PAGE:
We appear to have tried devolution which I supported. I supported the Prior recommendations for Northern Ireland, but they do not appear to have worked. Therefore, I am coming round to the belief that, rather like Solomon's judgment, something rather fiercer must be said. So far as I can see, the only thing that can be said, again reverting to the Tyrol, is that it should be a part, a whole part, a normal part of the United Kingdom. Then we can get round to making suitable arrangements for the minorities.

8.21 p.m.

Lord Fitt

My Lords, in all the years that I have been a Member of either House, I have always been struck by how very far, in debating or taking decisions on Ireland, either the Republic of Ireland, the island of Ireland or Northern Ireland, from reality we always seem to be. I am not too sure how to explain this, but I think it takes one to be Irish, to live in Northern Ireland, to represent a Northern Irish constituency or to have been born and reared in the Irish Republic before one can feel all the emotions attached to the problems of the relationship between Britain and Ireland.

There are always the polite circumstances in which one congratulates the proposer of whatever the subject is. I have read each and every report that has been promulgated by the Minority Rights Group. But, as has been said in different ways by the noble Lords, Lord Coleraine and Lord Grimond, there is no way of comparing the Irish situation with what pertains in Sweden, in Belgium, in France, in Italy and the South Tyrol. They are all part of the one land mass of Europe. Northern Ireland and the Republic of Ireland are part of the one land mass that is the island of Ireland. Those other disputes that have taken place over many centuries are not about the constitutional issue of the existence of the state. They may be religious disputes or they may be disputes about ethnic cultures or many other factors, but there is no way that the people of Belgium want to become part of France or the people of France want to become part of Spain. We have already seen many difficulties in relation to the Common Market negotiations or to the people of the South Tyrol. None of those disputes is about changing the constitutional position of the country in which it began. I have read all those reports. In fact at the beginning of all the reports issued by the Minority Rights Group there is the Universal Declaration of Human Rights of the United Nations. The authors go through all 30 of the articles. The last, Article 30, states: Nothing in this declaration may be interpreted as implying for any State, group or person any right to engage in any activity or to perform any act aimed at the destruction of any of the rights and freedoms set forth herein.". The other 29 articles of the United Nations Universal Declaration of Human Rights are in Northern Ireland all contradicted by Article 30, because in the state of Northern Ireland as it is presently governed by the British Government, the denial of jury rights, the institution of Diplock Courts, the existence of the Northern Ireland (Emergency Provisions) Act and the existence of the Prevention of Terrorism (Temporary Provisions) Act all contravene Article 30 of the United Nations Declaration of Human Rights.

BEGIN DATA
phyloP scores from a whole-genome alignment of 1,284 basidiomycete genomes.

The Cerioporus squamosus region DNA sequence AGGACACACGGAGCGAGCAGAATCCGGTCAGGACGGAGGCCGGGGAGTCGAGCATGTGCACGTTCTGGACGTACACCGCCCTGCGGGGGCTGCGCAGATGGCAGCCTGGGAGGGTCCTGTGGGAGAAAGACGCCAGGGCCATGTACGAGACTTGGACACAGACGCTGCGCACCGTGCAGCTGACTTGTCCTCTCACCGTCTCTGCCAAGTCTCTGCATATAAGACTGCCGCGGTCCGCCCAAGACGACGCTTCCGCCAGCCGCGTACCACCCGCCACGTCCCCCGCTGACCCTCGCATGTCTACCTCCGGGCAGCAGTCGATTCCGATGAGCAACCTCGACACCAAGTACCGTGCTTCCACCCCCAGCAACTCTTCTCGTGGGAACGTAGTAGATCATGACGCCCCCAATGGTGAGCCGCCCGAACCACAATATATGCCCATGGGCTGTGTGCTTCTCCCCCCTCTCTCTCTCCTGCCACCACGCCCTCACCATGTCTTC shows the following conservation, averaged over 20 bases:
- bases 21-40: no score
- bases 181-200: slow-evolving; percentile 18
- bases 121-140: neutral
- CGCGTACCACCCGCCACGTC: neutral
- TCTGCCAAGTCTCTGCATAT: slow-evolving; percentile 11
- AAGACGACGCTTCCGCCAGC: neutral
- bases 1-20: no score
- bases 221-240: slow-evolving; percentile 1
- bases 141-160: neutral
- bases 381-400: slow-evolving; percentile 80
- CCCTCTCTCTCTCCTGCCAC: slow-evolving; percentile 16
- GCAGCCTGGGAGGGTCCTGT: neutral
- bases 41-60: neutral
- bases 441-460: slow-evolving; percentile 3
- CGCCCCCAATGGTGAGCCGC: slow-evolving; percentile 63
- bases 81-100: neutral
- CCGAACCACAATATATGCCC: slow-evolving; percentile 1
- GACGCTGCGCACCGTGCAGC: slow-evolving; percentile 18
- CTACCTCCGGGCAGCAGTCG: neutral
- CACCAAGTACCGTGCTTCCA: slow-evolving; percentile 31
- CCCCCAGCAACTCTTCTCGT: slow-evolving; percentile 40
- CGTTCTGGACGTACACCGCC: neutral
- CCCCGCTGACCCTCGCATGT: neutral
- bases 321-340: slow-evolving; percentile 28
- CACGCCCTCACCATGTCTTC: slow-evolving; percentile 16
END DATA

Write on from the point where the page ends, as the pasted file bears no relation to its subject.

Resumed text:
But when we talk about individuals, any person or group, then we have to think of the paramilitary organisations, both those on the so-called Irish Nationalist side and those on the so-called Loyalist side. These people do not only infringe human rights, but they take away the most basic of all human rights; they take away the life of the individual who is opposed to their particular creed. If they do not take away his life, they take away his limbs. All the atrocities committed in Northern Ireland are in total contradiction of the United Nations Declaration of Human Rights.

The noble Lord, Lord Hylton, in introducing this discussion tonight asked us to consider what has happened in Spain, Germany and France to see whether in some way what has happened there could be made applicable to Northern Ireland. I say to him with the greatest respect that this cannot be. I have already referred to all those other disputes which have taken place on the great land mass of Europe. Ireland is an island. I listened to the noble Lord, Lord Coleraine, a few moments ago saying that the minority in Northern Ireland refused to accept certain provisions for the state that were set out by the Government of Ireland Act 1920.

In Northern Ireland we have two minorities: we have the double minority syndrome. In Northern Ireland we have the Unionist majority within the context of the Six Counties who would become a minority in the context of a united Ireland. We have the minority within the context of Northern Ireland who would form part of the majority in a united Ireland. Thus there is a terrible conflict of the irresistible force and the immovable object. Where does one begin to apply the arguments we have heard advanced here tonight? The one main conflict in Northern Ireland is not about speaking Irish, it is not about singing Eireann songs, it is not about whether one is a Catholic and attends Mass on a Sunday or about being a Protestant and going to some form of Protestant form of worship in Northern Ireland. The basic conflict in the context of Northern Ireland is: do you accept the validity of this state? Do you accept the constitutional position that Northern Ireland is part of the United Kingdom and that the Republic of Ireland is a foreign country?